Monthly Archives: August 2008

Project update

Irish hat Irish hat

Irish hat

Brim for the Irish hat

Brim for the Irish hat

The Irish hat is almost done! This is the hat I started when I went to Ireland in March this year. Most of the embroidery thread and embellishments were purchased in Ireland. I did use my American seed beads, as I have too many and it was really silly to purchase seed beads in Ireland. Now I have to choose the lining fabric and sew the hat together, and then I’ll be done!

Wedding wallhanging

Wedding wallhanging

And this little… wallhanging I guess, is the best description, is coming right along. About 3/4 of the seams are embroidered and embellished now, and I’ve started adding “stuff” to it. So far just bells, which tinkle nicely as I manipulate the fabric to reach a seam or turn it to facilitate the embroidery. It will eventually hold a wedding photo in the center.

Small bag

Small bag

I’m also working on a small piece that was supposed to become an eyeglass case, but after a little disturbance with a Sharpie marker, it’s going to become a small bag instead. Really, it’ll make a better bag than eyeglass case. Lesson #57: Do not use Sharpies to mark your ground fabric! And I should have known better.

More on these projects…

Just so you don’t think I’ve been plodding through the same old projects all summer… I spent Sunday afternoon playing with my three dollar, basic Versa-Tool Woodburning Kit, that I got from Value Village (secondhand store) awhile back. People drifted in and played for a bit, so it wasn’t a big crowd scene. And considering that the Versa-Tool is REALLY hot, that was probably just as well! Good plan to use it outside too, because a) burning stuff stinks, and b) I probably breathed in a ton of carcinogens anyway, but less than if I was inside. I used an old picture frame with the glass still in the frame as a, um, a light frame I guess. I taped a stencil pattern on one side (face up) and a piece of polyester organza fabric on the other, and cut out a seahorse stencil and a Chinese character stencil. I’m not quite sure what I’ll do with them yet, but I just signed on to this project, so I think the two might be a match.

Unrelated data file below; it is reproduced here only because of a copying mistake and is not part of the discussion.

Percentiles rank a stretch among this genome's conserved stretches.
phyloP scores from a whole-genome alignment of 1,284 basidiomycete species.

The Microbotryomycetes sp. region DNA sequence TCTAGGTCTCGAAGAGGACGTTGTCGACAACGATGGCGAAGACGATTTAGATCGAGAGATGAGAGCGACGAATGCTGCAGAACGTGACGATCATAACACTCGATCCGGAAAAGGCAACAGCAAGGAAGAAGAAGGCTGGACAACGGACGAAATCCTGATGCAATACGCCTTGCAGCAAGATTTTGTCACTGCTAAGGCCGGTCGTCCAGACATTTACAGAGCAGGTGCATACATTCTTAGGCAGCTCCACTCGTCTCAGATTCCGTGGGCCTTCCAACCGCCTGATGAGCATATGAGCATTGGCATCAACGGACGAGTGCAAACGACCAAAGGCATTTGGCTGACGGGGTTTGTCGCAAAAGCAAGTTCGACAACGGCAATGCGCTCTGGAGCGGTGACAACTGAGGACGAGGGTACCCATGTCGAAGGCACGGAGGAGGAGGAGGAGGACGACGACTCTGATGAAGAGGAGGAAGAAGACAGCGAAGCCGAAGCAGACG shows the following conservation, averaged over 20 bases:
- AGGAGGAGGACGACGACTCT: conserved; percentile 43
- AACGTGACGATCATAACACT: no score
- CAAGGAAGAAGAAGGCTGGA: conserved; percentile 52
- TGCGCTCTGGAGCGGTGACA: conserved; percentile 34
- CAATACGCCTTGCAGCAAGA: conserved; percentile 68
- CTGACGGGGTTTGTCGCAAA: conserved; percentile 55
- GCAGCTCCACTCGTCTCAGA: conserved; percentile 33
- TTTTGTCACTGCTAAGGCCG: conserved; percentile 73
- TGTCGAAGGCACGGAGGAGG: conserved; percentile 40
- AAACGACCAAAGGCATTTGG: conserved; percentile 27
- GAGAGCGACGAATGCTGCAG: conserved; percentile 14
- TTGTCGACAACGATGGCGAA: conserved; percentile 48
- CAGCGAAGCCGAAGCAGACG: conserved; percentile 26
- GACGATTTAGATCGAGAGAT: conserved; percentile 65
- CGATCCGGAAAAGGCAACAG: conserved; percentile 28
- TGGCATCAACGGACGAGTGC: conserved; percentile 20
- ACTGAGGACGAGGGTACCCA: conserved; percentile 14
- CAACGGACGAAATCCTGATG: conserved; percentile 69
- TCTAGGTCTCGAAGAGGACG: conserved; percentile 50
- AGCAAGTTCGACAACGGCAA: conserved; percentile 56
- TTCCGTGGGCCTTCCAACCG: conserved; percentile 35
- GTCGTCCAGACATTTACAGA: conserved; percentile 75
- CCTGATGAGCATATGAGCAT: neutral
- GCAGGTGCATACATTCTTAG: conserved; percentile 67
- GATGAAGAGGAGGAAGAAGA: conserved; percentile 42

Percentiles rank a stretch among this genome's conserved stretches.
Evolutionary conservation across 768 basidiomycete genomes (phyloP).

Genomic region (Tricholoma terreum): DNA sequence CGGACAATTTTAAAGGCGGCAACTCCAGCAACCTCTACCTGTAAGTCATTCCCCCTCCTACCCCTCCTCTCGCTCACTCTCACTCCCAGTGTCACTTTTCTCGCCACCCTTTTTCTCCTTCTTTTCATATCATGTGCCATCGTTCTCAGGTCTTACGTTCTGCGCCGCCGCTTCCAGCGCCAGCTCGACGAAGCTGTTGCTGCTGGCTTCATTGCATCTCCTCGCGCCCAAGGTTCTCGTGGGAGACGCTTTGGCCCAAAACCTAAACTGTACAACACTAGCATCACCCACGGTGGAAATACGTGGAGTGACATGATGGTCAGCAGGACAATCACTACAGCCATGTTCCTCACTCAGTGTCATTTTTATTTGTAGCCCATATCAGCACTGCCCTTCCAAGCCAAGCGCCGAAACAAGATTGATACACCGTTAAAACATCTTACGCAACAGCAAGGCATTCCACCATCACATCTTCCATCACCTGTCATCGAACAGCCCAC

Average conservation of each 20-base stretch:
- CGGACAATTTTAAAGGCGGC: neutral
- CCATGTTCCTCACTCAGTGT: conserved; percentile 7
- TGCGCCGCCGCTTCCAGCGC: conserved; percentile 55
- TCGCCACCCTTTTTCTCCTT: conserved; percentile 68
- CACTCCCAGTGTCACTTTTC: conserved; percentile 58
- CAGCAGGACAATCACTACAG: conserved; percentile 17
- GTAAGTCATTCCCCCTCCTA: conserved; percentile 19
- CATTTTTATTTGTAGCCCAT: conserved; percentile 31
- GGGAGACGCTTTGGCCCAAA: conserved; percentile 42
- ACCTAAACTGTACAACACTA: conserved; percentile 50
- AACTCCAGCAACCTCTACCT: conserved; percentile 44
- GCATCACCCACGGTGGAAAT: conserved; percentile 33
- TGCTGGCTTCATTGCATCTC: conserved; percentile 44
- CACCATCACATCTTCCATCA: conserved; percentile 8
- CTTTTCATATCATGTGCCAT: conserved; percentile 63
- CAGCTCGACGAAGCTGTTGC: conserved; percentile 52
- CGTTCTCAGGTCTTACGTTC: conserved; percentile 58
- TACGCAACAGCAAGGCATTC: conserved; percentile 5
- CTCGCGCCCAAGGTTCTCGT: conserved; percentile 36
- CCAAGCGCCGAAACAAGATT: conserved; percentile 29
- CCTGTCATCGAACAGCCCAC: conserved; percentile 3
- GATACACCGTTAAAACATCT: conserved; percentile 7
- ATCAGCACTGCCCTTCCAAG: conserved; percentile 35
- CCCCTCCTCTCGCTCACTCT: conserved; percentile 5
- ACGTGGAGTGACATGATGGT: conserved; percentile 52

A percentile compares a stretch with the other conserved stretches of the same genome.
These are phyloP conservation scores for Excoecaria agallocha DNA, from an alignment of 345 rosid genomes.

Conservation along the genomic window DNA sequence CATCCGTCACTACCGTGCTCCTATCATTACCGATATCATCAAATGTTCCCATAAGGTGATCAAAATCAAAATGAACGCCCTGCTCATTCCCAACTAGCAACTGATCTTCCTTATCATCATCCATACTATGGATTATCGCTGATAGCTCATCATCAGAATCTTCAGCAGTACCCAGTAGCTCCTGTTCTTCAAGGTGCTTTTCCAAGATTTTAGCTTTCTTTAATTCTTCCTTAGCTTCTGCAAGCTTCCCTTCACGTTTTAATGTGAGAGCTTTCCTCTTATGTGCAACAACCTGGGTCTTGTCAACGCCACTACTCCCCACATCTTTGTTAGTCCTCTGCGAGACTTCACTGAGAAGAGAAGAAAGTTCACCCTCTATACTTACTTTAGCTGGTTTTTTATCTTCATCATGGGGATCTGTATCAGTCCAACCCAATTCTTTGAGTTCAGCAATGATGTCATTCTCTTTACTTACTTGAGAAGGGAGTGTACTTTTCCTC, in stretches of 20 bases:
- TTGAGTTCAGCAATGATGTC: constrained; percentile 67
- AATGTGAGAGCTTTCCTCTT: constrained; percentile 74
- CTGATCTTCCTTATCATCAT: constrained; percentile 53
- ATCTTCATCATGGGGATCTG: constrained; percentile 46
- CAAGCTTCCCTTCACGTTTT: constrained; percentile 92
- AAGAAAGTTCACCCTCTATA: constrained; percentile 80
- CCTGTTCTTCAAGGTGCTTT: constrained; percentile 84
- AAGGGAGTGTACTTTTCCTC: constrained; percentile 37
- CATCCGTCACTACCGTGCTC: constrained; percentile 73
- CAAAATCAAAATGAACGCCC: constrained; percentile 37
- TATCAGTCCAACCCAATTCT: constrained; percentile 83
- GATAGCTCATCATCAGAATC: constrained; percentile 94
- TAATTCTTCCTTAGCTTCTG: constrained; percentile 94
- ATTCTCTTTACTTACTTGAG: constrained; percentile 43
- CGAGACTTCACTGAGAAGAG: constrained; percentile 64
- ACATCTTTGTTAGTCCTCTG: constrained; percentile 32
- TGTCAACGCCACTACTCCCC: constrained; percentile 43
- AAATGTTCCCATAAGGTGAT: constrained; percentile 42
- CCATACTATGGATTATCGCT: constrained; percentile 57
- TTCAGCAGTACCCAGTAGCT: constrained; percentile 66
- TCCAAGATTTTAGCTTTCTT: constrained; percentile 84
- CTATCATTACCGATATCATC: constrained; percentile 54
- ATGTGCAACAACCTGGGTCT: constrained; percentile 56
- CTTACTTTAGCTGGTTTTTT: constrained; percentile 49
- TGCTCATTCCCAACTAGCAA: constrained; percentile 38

You can also cut shapes out of polyester fabrics; I have two huge boxes of ’70s vintage polyester scraps from a friend, so I played with those too. I also experimented with some embroidery stabilizer and Peltex. Oh, and polyester felt! I made buttons with single and double layers of felt. They’ll be cool with some embroidery.

A dog and his boy

A dog and his boy

I also fooled around with my crayons and pastel crayons, and doodled on cloth and stabilizer, and layered some organza onto stabilizer and then some more crayon… it was just play time, no goals, no final piece to show off. And watching little boy Sawyer draw on fabric (and his face), throw balls for Gizmo, eat too much cake and too many pretzels, and enjoy summer’s last gasp.


Playing catch up…

My sewing room

My sewing room

That I haven’t posted much this summer is kind of an understatement. I was busy in June with the NICOP field trip, and in July it rained and rained and rained. August was the fair, and then it dried up, and it’s been too nice to be inside. Those could be my excuses, but the real reason I haven’t posted is that I have been wrestling with what to do about the cabin?

I live in a less-than-400 square foot dry cabin. It is Too Small. I have Too Much Stuff. So should I build a sewing room? And should it be an addition to the cabin, or a separate building? Or should I buy another house? And rent the cabin out? Or sell it? Will I be able to sell it, since it needs a new foundation and it’s seven miles from town? Can I get a loan? Or should I fix up the cabin, keep it until the gas pipeline gets going, and then sell it during the boom years? What do I do? Who can I trust to predict the future for me?